Factors Affecting the Toxicity of Wastewater

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Although plants are a major component of wetland ecosystems, only one study used them in their impact assessment bioassay (Bendell-Young et al, 2000). The impact of toxins on plants can be measured as their growth and photosynthetic rates will be impacted when presented with stress (Bendell-Young et al, 2000).

Data Collected from Effluent Assays

As mentioned, the output collected from effluent assays will be the relative toxicity of the effluent of interest. But toxicity of these effluents can vary widely dependant on the receiving waters they pour into (Hendersen & Tarzwell, 1957). For this reason, both the effluent and the receiving waters should be tested and combined to see if there are any synergistic effects. Some of the factors that may affect toxicity of effluent are synergy, antagonism, temperature, carbon dioxide, pH, alkalinity, hardness and dissolved oxygen (Hendersen & Tarzwell, 1957). These factors will directly affect the LC50 values for the effluent of study.

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The most important data to be collected from effluent bio-assays is the LC50 amounts. This is how you can determine how toxic the effluent is, or could be, on the target organisms. Below is a table I have recreated from Hendersen and Tarzwell (1957), which shows how your data could be tabulated following an acute toxicity bioassay.In this case, the LC50 would be at an effluent concentration between 3.2% and 5.6%, which could be determined using interpolation on a graph.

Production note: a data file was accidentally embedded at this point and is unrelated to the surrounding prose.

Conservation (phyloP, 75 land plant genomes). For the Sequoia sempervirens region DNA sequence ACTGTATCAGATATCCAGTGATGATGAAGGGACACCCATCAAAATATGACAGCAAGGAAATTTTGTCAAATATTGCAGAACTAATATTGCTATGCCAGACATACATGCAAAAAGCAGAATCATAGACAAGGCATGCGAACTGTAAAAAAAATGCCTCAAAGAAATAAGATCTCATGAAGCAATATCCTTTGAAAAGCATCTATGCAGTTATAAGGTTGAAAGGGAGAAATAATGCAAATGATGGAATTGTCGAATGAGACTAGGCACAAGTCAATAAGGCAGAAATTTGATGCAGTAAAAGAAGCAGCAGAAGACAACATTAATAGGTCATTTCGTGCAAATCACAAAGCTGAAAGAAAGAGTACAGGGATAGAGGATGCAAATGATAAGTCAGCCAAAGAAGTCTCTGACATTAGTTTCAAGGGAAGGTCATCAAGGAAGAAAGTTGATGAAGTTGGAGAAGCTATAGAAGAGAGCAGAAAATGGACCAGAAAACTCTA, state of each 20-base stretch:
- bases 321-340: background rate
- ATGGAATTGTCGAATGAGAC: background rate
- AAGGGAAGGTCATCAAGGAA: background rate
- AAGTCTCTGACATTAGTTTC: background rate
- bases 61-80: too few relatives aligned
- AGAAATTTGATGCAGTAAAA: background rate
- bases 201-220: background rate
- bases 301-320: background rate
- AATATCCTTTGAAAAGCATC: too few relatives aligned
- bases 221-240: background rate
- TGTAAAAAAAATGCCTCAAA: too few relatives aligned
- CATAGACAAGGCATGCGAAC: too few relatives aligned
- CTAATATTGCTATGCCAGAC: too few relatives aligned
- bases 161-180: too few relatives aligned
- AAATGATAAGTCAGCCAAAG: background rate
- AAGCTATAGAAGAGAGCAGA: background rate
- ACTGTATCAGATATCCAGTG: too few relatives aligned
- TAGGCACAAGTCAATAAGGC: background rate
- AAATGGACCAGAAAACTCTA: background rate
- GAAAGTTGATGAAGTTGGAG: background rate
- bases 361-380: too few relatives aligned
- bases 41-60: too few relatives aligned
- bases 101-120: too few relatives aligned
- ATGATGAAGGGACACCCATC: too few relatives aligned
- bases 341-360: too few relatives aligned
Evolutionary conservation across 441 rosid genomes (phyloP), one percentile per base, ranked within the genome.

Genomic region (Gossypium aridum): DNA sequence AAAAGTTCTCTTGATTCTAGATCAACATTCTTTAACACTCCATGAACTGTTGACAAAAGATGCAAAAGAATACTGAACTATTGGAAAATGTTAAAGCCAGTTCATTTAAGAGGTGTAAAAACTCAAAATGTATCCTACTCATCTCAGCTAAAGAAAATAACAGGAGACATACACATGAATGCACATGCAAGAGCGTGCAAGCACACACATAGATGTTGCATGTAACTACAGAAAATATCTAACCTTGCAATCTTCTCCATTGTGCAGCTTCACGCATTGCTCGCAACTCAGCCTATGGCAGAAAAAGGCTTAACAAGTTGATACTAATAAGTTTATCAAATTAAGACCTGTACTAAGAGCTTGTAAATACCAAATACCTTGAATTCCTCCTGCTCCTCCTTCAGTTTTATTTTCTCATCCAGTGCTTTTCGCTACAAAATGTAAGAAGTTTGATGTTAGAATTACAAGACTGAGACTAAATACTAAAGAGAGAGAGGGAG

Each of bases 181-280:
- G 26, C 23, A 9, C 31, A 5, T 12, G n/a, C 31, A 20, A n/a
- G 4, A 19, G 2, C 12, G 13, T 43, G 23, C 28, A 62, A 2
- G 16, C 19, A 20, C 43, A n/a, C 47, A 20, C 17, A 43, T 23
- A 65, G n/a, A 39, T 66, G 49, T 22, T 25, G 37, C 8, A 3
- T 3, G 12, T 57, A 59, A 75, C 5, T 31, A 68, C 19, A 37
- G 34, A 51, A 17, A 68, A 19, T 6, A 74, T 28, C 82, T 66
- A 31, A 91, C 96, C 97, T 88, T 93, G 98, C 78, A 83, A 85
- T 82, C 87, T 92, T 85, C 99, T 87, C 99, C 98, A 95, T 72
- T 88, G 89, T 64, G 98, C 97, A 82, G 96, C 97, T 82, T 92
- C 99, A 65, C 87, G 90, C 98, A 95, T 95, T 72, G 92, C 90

Bendell-Young et al (2000), performed their bioassays in a different fashion than a straight-forward acute effluent assay, and thus the data they acquired is fairly diverse. They found that in comparative pools, some being directly impacted with oil sands’ effluent, and some being non-impacted, that impacted waters had lower diversity within their benthic communities (Bendell-Young et al, 2000). However, it was found that biomass was significantly higher in those wetlands that received oil sands’ effluent, specifically for chironomids (Bendell-Young et al, 2000). When they tested for mutagenicity, they found that none of the chironomids from any of the pools sampled contained them (Bendell-Young et al, 2000). Their studies of cattails showed an elevated rate of photosynthesis in those wetlands with effluent runoff, although there was no difference in maximum leaf height (Bendell-Young et al, 2000). Fathead minnows that were taken from effluent wetlands and placed into control wetlands showed increased hematrocrit and leuococrit values, with some fathead minnows being placed in effluent wetlands that did not survive the 96 hr exposure period, and some that did not survive the 28 day exposure period (Bendell-Young et al, 2000).

Overall, this study of the Fort MacMurray oil sands wetlands ecosystems showed that these effluent wetlands were capable of supporting low-diversity, benthic communities, which are predominantly made up of Chironomidae (Bendell-Young et al, 2000). Cattails were able to grow successfully in these effluent waters, but the two fish studied (fathead minnows and brook sicklebacks) were not found to be able to be a functional part of these ecosystems, ultimately suggesting that these wetlands ecosystems would not be able to sustain biological life on higher trophic levels (Bendell-Young et al, 2000).

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